I look forward to reading your BBC articles ;-)

cheryl g. said...

Wow, sounds like you have a lot to process right now. From what you’ve shared about your mother I wonder if the family medical history wasn’t brought up because… 1) if she didn’t have to mention the family history she could continue to hold onto the idea that this is something else and a magic pill will cure you… or… 2) if the genetics and family history were kept quiet it wouldn’t reflect badly on her…

I agree with the conference paper as well as potential study grant money… I do hope this new information will let you make forward progress with the doctors.

Dawn said...

Maybe I shouldn't comment at this stage in my personal grief, but what the hell. I have type 3 spinal muscular atrophy, and so did my younger sister and brother. I say "did" because my sister died seven years ago last week (21 Jan.), and my brother died two months ago (26 Nov.). My best friend since I was eight years old who also had SMA died last May. Growing up, we all had each other to commiserate with -- now I'm the only one left.

It sucks. I'll eventually come to terms with it (I hope), but the meantime is rough.

On a completely unrelated topic, I read Zed. Loved it. Well done!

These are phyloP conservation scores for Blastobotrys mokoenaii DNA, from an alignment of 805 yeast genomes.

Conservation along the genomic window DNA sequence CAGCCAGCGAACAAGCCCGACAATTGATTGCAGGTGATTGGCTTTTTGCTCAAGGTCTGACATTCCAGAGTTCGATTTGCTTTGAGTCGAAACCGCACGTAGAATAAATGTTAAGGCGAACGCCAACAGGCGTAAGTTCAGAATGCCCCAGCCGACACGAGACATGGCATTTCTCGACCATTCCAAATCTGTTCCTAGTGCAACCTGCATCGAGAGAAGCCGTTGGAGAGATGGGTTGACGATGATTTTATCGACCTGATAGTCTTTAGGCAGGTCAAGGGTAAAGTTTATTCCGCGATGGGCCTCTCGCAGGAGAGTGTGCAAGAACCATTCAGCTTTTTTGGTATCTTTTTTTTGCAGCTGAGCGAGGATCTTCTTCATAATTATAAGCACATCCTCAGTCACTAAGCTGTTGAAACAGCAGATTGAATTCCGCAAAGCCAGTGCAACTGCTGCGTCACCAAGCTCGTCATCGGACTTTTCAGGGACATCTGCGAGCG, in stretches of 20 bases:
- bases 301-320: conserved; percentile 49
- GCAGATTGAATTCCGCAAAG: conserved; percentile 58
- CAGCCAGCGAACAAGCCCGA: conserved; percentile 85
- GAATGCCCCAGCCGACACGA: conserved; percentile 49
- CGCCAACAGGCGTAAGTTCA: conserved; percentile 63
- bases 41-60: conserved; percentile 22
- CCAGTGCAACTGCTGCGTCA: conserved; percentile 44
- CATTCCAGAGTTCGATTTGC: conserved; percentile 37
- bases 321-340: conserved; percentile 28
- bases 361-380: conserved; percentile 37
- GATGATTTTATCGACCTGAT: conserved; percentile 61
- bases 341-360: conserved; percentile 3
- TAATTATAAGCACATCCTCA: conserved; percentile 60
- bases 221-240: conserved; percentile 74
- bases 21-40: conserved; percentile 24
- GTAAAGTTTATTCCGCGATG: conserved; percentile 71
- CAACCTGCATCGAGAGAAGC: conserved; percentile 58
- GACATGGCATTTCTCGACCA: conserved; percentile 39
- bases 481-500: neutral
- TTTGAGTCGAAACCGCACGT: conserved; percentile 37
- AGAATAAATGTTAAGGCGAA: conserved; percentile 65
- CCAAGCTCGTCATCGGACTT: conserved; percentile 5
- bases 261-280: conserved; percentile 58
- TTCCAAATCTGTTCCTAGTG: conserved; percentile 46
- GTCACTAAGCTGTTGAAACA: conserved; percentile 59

Elizabeth McClung said...

wiccachicky: yeah, I'm dreading getting yelled at by doctors because I 'should' of told them, why is it that (at least in some families) it is like a shame to have died OF something instead of letting people know so they can be tested.

Lene: Yeah, it is the kind of incredibly tight cluster that only shows up in amish studies so I am sure someone will want to use it, just to suggest that MSA has a likely herititary component (unless you believe lightning strikes until eveyone at a picnic is hit). Well, less alone in my mind, as the people who had it are dead and I don't want anyone else to get it (though my brother could end up with SMA IV or V or parkinsons plus I believe).

Penny: yeah, I don't suppose saying that actually having the spasms and the brain fog once you are in it isn't actually as terrifying because you are so darn frustrated is much consolation - but yeah, kinda gives those annual check-ups a edge.

Ms. Bond: Well, my grandfather didn't talk about death, just duck, boats, planes and stealing equipment from the navy mostly. When my grandfather went into a coma they told me he was doing that humming thing that has no real song he used to do when we worked outside (that endless humming some men do). So I knew that he wasn't afraid, he was busy, mentally, somewhere. I am glad that, well, odd to say it, your MS brought you closer to your grandfather. My grandfather is very much helping me - thanks for reminding me.

Cooper: Maybe this would have crushed the whole, "Hey we are a perfect upper middle class English family" fantasy that my mom and her mom liked to play - that they got like, sick and thier family got sick you know.....like the poor people do.

Gaina: True enough, knowledge is power and now they can focus more and as one home care worker said, maybe there are two condition in the same band and it isn't MSA (hey, I like the straw clutching game!). Yeah I really think they should study and get gene samples of what family is left on that side.